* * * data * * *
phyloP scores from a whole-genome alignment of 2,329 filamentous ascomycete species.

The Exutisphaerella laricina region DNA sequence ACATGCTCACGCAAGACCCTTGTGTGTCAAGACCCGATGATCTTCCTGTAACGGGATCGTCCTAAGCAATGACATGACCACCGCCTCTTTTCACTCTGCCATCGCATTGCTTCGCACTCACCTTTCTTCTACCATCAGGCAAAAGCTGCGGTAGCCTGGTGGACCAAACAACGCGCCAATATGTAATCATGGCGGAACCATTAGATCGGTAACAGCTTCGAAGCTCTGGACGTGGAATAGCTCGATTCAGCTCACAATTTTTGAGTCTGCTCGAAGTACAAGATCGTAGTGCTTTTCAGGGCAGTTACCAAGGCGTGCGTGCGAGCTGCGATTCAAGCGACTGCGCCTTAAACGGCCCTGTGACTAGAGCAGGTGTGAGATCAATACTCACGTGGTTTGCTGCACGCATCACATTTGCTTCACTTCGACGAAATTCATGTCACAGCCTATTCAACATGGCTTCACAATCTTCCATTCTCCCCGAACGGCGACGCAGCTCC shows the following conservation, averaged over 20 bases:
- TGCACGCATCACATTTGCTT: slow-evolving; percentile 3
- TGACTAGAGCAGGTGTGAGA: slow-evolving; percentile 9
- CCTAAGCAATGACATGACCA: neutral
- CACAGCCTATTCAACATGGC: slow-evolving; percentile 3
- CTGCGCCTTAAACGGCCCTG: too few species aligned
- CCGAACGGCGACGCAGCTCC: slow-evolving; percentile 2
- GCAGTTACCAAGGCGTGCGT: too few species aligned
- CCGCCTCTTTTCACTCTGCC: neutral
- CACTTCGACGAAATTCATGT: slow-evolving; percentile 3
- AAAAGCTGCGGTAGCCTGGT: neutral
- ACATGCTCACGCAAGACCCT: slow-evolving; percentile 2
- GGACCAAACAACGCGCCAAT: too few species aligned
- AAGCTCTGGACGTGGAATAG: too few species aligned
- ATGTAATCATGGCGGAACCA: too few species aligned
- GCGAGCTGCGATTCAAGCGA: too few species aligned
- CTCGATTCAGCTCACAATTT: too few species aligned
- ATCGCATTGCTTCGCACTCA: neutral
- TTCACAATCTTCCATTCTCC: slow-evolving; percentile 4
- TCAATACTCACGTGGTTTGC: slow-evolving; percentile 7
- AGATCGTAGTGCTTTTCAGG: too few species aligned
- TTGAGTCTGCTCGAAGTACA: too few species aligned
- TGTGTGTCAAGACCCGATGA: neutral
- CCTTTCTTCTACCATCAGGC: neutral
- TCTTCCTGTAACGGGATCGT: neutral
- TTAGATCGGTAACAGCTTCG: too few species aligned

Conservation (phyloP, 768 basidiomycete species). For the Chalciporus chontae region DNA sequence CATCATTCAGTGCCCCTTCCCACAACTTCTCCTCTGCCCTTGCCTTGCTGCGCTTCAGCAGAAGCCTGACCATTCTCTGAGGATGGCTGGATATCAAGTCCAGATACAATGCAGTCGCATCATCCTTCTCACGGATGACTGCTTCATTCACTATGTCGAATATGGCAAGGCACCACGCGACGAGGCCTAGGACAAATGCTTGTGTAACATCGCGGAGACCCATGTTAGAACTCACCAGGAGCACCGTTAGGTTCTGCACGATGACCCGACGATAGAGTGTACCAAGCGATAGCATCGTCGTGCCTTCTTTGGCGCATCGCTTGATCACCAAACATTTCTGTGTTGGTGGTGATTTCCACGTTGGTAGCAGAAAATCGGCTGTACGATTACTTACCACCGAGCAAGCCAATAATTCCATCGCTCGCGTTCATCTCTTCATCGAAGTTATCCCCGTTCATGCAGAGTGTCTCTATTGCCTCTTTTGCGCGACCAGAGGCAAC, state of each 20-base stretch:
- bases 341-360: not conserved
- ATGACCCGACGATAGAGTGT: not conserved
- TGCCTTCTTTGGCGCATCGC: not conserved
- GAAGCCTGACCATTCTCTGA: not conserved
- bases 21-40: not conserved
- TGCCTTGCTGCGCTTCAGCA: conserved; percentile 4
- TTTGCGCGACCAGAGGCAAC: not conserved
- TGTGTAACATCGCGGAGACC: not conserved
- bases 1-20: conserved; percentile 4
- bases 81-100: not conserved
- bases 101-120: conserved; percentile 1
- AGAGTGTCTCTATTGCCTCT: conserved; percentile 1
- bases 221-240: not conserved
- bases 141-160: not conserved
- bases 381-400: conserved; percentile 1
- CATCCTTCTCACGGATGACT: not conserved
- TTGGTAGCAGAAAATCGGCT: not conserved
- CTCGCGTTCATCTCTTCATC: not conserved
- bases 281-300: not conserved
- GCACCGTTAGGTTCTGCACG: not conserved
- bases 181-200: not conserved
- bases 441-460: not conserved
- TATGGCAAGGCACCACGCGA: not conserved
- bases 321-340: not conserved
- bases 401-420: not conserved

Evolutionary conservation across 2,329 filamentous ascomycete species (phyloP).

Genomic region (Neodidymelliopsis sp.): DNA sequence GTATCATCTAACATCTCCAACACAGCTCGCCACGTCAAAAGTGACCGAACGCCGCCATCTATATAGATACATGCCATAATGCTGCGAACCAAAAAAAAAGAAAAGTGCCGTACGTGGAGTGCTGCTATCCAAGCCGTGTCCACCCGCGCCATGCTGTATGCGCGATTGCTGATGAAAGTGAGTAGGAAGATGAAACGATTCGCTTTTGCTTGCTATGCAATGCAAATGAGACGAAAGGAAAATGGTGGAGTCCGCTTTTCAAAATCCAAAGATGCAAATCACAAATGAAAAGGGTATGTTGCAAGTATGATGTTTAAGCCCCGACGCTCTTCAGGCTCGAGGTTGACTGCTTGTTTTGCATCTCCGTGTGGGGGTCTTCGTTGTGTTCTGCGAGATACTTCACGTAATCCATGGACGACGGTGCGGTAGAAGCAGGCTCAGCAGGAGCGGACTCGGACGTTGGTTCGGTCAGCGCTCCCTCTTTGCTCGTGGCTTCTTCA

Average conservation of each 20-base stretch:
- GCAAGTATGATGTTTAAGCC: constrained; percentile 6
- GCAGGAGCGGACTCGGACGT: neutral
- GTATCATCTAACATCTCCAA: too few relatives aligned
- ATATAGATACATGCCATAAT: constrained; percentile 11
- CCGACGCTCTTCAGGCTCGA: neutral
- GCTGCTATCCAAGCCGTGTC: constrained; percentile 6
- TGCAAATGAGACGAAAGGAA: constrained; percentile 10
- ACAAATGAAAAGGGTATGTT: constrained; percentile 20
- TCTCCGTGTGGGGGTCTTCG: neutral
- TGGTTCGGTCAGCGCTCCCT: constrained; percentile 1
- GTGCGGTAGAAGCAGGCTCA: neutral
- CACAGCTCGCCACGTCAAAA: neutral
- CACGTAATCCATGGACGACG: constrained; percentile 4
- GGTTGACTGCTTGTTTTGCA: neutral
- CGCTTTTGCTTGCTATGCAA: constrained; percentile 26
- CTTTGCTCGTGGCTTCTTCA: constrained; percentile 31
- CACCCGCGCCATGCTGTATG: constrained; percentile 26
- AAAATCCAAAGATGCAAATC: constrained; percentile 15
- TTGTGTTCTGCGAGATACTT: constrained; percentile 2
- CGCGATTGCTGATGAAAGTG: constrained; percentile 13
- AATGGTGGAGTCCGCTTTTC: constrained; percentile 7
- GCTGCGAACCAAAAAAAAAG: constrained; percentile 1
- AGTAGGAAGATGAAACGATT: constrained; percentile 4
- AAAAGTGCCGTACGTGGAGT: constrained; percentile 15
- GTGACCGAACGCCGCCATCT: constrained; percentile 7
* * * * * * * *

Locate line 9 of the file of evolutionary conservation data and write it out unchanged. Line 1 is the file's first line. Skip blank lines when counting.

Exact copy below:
- GCAGTTACCAAGGCGTGCGT: too few species aligned